That sub-theme is what drives the Boyd Crowder parts of this episode. When “Clover Hill swell” Gerald Johns follows through on last week’s condescending reminder that the Crowder family has always taken orders from the Hill, Boyd immediately starts looking for an angle. “Mind if I do my own formulatin’?” he asks Johns when Johns starts mapping out the best way and time to kill his enemy, Frank Browning. “It’s not my line,” Johns shrugs, making sure Boyd knows his place as “the boy who takes out my trash.” The two men never raise their voices, but they’re screaming at top volume with their eyes, and their choice of words.

So Boyd goes to see Browning, to see if his intended victim is willing to beat the price of the colleagues who want him dead. But while Browning sympathizes with the way Boyd’s new would-be bosses look down on him (something Browning has experienced firsthand himself), he too treats Boyd like a servant who’s stepped out of line. Then Wynn Duffy shows up at Boyd’s bar, reminding Boyd that he promised a week ago that he’d deliver the location of Drew Thompson in a week. When it rains, it pours. Boyd’s a shrewd dude, with ambitions to take the tiny criminal empire he’s wrested from his family and foes and turn it into something legitimate, for Ava’s sake. But making that jump requires him to take jobs and ask favors from people who have no long-term interest in seeing him succeed.


Which is why Boyd places his boldest bet yet in “Outlaw”—and one I fear is not going to pay off to his satisfaction. When Wynn warns Boyd that Theo Tonin has sent down his own assassin—an ice-cold killer who swipes one of Sheriff Parlow’s deputy uniforms and uses it to get into the homes of his targets—Boyd feeds Wynn the names of Frank Browning and another Clover Hiller, Sam Keener, and suggests that Deputy Doom kill them both. Then when an enraged Nick Augustine calls Boyd to complain about the wild goose chase (which ultimately costs Deputy Doom his life), Boyd persuades the Tonin family to get the Clover Hill boot off his neck, and demands that those CH assholes pay him $100,000 each and set him up with a Dairy Queen franchise. The problem with this scheme? As Augustine coolly explains, every favor the Tonin family grants is really “a debt, which we will expect you to repay.” Something tells me that Boyd is about to be ordered to do something that he’s going to be unable to follow though on—like kill Raylan Givens—and that his dreams of Dairy Queen are going to be as dead as Sam Keener.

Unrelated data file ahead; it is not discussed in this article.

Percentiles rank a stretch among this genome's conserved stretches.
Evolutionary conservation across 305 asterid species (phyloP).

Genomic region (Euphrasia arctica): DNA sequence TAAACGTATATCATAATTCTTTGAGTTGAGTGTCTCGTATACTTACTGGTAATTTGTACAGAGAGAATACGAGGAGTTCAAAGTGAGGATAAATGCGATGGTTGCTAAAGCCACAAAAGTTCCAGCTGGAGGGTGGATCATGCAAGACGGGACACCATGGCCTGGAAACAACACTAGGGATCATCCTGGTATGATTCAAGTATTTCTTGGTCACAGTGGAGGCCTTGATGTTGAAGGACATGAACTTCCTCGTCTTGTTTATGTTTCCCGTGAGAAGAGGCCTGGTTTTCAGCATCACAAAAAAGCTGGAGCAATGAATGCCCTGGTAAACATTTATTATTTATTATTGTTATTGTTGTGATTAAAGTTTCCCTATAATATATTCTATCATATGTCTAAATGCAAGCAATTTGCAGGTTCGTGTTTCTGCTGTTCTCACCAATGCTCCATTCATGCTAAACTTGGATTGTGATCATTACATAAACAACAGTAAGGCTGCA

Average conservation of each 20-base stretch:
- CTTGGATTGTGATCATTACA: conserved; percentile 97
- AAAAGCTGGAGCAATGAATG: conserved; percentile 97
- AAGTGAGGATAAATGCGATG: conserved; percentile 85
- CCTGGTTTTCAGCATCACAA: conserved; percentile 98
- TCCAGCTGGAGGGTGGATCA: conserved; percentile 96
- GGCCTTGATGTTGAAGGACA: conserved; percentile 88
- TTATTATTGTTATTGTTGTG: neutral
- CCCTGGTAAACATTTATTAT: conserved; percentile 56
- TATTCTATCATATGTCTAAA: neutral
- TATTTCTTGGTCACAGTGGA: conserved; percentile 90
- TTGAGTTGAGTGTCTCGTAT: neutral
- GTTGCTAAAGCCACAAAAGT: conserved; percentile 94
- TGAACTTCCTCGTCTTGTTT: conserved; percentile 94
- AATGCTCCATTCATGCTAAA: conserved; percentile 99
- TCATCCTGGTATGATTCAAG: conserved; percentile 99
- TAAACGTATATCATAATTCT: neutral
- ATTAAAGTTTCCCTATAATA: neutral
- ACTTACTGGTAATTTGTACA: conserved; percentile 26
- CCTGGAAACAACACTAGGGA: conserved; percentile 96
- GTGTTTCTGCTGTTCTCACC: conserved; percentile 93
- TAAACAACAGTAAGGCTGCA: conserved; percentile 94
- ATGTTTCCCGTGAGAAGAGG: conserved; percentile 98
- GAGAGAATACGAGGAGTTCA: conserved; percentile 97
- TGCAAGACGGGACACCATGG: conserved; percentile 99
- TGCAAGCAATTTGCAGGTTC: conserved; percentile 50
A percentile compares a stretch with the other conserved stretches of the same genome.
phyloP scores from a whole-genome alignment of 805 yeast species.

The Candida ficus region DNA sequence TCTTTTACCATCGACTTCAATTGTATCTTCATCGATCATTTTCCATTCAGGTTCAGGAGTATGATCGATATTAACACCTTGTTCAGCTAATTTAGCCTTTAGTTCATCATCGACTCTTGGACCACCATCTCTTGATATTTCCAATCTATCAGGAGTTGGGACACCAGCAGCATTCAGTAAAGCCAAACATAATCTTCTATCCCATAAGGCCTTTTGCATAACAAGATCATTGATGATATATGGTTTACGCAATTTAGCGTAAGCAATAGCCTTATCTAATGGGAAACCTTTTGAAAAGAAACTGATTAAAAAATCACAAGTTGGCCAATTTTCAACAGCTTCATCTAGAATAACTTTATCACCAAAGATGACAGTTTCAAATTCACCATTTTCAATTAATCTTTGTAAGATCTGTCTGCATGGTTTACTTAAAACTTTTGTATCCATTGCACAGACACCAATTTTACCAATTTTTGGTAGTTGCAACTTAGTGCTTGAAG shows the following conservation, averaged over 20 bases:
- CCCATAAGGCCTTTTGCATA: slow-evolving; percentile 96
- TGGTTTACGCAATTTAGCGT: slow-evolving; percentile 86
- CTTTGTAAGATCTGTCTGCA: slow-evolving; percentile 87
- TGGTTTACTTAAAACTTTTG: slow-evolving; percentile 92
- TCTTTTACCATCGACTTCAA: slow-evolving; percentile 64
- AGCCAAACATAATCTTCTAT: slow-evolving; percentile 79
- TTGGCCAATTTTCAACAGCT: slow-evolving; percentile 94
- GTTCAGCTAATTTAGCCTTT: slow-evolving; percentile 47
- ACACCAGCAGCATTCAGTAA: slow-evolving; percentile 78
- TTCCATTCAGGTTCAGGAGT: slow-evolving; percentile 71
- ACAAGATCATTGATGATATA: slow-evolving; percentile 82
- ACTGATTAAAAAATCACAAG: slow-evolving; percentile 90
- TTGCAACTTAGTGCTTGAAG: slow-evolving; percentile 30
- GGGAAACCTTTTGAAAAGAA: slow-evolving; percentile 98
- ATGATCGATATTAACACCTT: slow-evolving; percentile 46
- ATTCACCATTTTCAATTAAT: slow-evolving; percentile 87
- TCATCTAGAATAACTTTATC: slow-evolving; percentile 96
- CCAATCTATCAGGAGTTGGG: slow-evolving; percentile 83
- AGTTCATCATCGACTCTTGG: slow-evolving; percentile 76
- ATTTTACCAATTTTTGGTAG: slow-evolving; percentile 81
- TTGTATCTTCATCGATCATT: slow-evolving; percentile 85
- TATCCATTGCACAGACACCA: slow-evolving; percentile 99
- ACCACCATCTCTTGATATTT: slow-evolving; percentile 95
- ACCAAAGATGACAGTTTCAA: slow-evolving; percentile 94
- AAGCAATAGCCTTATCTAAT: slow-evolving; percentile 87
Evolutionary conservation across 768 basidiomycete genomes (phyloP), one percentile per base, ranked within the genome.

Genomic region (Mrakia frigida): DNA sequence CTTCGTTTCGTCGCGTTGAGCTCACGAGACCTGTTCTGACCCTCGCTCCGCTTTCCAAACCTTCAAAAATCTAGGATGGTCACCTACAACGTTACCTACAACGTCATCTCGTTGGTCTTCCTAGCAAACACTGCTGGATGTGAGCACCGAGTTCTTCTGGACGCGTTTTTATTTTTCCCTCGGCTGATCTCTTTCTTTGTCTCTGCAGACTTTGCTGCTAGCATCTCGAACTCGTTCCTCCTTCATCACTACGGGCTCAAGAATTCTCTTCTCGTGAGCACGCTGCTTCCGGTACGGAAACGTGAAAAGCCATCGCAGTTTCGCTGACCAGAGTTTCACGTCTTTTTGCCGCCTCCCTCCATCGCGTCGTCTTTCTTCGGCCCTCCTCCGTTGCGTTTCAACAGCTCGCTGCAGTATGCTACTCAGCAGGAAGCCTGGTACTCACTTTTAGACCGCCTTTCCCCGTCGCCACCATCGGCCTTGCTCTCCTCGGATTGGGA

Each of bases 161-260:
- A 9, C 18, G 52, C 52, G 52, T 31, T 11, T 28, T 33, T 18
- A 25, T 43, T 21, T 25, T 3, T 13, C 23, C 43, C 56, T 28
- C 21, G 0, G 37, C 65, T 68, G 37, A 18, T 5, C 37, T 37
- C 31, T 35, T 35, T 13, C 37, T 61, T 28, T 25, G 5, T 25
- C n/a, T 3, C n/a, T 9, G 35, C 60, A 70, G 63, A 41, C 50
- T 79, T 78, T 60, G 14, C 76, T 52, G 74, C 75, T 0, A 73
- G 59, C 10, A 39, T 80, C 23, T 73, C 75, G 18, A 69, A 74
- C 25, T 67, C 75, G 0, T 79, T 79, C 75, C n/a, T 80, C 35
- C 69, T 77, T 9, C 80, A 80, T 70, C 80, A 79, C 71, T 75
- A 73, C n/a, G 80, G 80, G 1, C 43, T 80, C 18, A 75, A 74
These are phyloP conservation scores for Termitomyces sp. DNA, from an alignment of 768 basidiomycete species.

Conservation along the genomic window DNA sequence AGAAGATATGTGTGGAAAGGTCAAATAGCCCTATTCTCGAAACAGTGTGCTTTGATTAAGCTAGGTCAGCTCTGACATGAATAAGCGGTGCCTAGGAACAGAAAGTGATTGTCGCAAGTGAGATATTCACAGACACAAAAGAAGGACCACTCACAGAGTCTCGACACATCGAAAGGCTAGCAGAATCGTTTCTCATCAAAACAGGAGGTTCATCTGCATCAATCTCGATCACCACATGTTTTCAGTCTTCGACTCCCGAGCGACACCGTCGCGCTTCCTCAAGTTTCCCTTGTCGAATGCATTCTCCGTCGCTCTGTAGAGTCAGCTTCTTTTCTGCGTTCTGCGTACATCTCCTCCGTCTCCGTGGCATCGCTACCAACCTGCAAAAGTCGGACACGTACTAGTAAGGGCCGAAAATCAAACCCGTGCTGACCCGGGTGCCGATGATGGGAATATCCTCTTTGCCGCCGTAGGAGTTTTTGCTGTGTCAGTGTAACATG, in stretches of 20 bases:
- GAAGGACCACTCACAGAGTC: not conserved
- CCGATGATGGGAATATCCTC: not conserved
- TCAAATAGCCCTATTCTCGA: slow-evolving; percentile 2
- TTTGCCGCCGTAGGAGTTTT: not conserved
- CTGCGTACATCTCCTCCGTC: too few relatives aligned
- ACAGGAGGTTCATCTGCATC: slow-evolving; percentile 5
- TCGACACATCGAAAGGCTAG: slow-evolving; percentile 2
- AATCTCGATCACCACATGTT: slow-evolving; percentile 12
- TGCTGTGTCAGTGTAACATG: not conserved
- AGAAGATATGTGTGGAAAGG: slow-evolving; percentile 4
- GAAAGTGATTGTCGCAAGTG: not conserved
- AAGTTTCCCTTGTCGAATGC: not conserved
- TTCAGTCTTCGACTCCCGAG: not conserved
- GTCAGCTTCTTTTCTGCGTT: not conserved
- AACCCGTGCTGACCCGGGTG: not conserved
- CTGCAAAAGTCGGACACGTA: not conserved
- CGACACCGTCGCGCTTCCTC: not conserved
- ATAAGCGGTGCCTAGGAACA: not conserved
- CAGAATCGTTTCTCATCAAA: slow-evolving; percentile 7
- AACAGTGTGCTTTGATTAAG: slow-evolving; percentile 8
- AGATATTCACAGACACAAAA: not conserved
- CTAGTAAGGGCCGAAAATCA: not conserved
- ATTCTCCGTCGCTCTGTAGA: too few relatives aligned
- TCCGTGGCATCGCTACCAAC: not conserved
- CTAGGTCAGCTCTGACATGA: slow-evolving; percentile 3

As I said, I was mightily impressed with almost all of “Outlaw” (and even moreso after my customary pre-review second-viewing), but I’m not qualm-less. What follows enters into the realm of “speculative spoilers,” so if by this point in the season you have no idea who Drew Thompson might be, and you’d like to keep it that way, I’d suggest you skip the next paragraph.


I can’t take any credit for the revelation that the long-lost Drew Thompson may well have remade himself as Shelby Parlow, since some of you fine commenters first suggested this a couple of weeks ago. But everything about Shelby’s demeanor and dialogue in this episode made the Drew-connection seem so obvious that I was  hoping “Outlaw” would just go ahead and end with Shelby confronting Eve, and her saying, “Hello, Drew,” or something along those lines. I could be wrong, of course, and it could be that the writers mean for us to think that Shelby is Drew, and that they’re about to pull the rug out. But with Shelby talking this week about how his wife left roughly 25 years ago (or 30, according to Eve), and him telling Ellen May that, “If you pretend to be something long enough, it’s not pretending,” it sure seems like the matter is meant to be settled, which means that teasing it out for another episode or two is fairly pointless. So that’s a slight slip-up. (Maybe. Future weeks will confirm.)

But now back to our regularly scheduled “Outlaw” lovefest. I’ve got nothing but praise for the scene between Shelby and Ellen May, where she talks about wearing other people’s clothes and starting to feel like becoming someone else. There’s some irony to the way that Ellen May is planning to start a new life by selling out the Crowders, who themselves are trying to start a new life (and who tried to secure it by having Ellen May murdered). Much of this season has been about what it takes to make it out of Harlan, and one notion dominates: There are only so many open spots in the departure line, and people must do whatever it takes to secure a place.